3.1 - The EPBC Act covers a range of complex policy areas
The original ambition of the EPBC Act for a ‘joined up’, comprehensive environmental framework – one that combined 5 pieces of legislation into one – has not been realised.
The complexity in the Act, and across the broader environmental, heritage and Indigenous cultural protection responsibilities of the Commonwealth, is in part driven by underlying policy complexity. The broad policy areas covered by the Act – environmental approvals, Commonwealth reserves, heritage protection, wildlife trade, and threatened species conservation and recovery – are complex in their own right.
Having multiple policy functions in the one Act makes it challenging to understand how the requirements for these areas operate separately or together. This creates confusion and inconsistency in decisions and limits the effectiveness of the compliance and enforcement function (Box 13). The interrelationships between the different parts of the Act are often not clear, and there can be ambiguity when different parts of the Act are in operation.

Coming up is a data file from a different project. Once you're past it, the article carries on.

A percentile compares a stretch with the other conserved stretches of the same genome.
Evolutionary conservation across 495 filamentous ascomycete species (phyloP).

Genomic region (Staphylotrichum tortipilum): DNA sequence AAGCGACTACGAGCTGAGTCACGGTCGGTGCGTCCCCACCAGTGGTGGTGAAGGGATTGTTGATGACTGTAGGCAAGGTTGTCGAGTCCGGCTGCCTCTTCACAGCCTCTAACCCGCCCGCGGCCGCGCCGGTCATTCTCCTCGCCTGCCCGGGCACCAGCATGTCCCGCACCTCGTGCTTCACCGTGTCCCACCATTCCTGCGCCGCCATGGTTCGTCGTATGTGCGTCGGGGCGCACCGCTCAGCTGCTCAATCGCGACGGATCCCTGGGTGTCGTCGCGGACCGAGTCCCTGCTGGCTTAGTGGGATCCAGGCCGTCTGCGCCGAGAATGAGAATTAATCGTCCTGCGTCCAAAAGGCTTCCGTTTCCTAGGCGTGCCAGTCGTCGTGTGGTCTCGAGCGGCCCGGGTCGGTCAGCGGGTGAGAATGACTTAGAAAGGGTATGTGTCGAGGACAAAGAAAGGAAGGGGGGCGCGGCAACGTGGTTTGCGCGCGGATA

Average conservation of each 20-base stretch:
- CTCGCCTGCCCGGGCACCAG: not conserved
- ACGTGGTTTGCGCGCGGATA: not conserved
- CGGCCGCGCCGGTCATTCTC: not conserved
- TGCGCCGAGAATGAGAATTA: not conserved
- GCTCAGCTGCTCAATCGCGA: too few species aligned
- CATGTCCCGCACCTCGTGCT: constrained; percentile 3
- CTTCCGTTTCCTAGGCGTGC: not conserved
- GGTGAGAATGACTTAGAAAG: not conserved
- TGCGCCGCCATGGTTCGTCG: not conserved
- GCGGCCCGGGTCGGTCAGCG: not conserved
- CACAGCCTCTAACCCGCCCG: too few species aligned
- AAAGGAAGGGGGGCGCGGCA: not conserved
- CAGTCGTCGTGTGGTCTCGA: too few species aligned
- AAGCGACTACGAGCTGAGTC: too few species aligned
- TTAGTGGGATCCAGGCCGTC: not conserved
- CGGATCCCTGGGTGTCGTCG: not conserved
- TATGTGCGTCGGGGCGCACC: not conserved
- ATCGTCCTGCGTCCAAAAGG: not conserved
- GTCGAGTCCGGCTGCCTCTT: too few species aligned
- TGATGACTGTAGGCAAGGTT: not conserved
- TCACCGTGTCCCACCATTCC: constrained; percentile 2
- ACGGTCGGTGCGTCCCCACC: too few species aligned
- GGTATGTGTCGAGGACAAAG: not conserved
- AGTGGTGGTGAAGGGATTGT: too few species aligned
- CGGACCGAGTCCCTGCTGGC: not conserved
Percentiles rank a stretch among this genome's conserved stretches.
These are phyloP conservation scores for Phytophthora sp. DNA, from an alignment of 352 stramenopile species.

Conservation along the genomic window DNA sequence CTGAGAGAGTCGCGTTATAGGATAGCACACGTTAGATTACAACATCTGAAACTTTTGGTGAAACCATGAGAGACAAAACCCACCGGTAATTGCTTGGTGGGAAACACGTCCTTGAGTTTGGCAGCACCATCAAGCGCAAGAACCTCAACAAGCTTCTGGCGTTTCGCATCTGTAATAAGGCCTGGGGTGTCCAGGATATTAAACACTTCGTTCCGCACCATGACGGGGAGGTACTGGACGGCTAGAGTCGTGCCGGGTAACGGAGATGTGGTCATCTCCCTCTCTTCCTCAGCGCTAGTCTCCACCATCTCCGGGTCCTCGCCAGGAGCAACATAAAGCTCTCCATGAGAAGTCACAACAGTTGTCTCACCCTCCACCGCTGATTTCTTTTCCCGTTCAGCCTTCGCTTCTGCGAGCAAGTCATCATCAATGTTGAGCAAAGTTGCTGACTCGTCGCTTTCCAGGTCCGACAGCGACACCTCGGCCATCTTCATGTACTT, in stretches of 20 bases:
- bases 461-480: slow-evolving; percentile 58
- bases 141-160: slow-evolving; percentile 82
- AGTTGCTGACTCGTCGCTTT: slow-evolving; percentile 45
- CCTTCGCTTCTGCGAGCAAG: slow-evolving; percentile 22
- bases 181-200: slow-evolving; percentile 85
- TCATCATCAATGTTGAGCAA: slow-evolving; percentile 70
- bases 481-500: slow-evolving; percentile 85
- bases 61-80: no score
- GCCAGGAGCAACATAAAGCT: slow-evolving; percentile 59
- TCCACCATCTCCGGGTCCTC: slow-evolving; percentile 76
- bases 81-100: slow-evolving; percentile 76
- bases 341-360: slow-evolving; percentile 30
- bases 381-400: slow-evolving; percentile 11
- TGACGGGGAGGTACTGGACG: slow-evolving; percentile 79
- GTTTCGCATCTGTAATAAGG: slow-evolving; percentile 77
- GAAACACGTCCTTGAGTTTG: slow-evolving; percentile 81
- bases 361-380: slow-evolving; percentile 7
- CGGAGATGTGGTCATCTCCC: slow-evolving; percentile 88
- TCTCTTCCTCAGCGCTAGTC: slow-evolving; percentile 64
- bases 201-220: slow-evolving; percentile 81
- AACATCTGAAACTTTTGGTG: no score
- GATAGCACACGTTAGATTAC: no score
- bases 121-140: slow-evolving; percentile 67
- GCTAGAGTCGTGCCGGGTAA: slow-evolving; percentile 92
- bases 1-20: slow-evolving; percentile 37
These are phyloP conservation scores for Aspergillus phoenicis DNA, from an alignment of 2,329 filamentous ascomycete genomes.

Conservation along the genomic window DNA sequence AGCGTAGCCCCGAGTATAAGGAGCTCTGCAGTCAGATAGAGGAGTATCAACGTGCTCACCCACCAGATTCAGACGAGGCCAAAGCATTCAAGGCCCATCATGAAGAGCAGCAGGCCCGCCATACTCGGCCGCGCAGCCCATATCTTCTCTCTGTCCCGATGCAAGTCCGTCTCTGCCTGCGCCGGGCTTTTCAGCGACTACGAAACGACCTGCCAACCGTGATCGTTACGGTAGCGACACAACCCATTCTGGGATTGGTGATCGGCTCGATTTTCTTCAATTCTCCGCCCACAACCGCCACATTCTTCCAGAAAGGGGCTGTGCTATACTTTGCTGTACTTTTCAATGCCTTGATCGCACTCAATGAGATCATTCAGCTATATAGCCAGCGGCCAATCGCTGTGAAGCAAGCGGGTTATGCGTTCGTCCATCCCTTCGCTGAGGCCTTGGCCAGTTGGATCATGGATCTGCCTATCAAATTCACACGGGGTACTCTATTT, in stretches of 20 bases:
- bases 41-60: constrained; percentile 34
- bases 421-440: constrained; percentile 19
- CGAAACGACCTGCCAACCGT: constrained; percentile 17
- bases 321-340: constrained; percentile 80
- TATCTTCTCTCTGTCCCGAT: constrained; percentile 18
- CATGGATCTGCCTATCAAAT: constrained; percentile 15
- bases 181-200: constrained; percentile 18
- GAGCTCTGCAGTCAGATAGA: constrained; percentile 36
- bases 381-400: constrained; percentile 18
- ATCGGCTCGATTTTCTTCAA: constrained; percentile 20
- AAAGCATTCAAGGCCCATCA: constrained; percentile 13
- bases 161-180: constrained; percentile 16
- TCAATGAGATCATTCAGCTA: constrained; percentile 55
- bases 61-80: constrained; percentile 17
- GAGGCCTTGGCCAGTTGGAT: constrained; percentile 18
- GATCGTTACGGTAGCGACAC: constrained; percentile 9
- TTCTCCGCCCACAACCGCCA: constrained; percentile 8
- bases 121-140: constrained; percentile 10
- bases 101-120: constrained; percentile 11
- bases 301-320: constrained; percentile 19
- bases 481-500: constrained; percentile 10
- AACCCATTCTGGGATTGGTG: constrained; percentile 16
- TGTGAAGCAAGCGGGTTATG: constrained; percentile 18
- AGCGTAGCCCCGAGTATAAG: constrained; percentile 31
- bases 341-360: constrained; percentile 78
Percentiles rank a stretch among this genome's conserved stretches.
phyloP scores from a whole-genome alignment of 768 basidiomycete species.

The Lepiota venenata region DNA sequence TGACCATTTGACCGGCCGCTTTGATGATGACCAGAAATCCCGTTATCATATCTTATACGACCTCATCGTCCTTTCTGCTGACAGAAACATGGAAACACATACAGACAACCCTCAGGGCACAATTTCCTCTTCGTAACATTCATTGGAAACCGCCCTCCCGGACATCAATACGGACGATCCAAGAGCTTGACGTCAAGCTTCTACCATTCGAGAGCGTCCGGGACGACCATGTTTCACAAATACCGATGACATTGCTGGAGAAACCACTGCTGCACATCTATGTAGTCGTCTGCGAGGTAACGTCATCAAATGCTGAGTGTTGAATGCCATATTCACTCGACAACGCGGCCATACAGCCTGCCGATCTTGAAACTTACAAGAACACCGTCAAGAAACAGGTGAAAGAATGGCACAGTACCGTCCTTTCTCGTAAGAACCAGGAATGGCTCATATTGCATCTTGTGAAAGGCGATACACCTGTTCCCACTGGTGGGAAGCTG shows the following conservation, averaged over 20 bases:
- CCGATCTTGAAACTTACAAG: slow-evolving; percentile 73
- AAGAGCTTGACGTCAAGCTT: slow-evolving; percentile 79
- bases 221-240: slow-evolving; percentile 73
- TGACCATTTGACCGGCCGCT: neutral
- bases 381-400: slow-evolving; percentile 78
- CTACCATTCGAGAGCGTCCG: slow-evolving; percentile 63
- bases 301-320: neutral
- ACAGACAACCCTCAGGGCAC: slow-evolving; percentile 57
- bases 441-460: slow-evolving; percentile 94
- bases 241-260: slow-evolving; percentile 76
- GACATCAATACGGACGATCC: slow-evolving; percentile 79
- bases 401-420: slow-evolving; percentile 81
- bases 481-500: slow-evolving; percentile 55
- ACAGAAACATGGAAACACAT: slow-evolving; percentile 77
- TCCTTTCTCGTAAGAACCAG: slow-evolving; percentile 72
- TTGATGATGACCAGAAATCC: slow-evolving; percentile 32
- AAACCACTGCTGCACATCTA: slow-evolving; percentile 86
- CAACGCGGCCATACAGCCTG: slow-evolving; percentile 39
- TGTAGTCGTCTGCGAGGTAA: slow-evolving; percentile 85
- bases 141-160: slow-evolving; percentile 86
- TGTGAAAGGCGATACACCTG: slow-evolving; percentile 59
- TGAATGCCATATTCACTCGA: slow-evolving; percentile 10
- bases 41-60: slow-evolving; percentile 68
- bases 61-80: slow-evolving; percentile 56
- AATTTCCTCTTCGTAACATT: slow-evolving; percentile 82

In some cases, the complexity of the State and Territory impact assessment and planning processes are equal to or greater than the federal requirements (LCA 2020). EPBC Act complexity is compounded by the way it overlaps and interacts with State and Territory regulatory arrangements.
Harmonisation of State and Territory laws, in concert with an overhaul of the EPBC Act, is a necessary recommitment to key goals of the IGAE of reducing duplication of process and harmonising actions on the environment across all levels of government.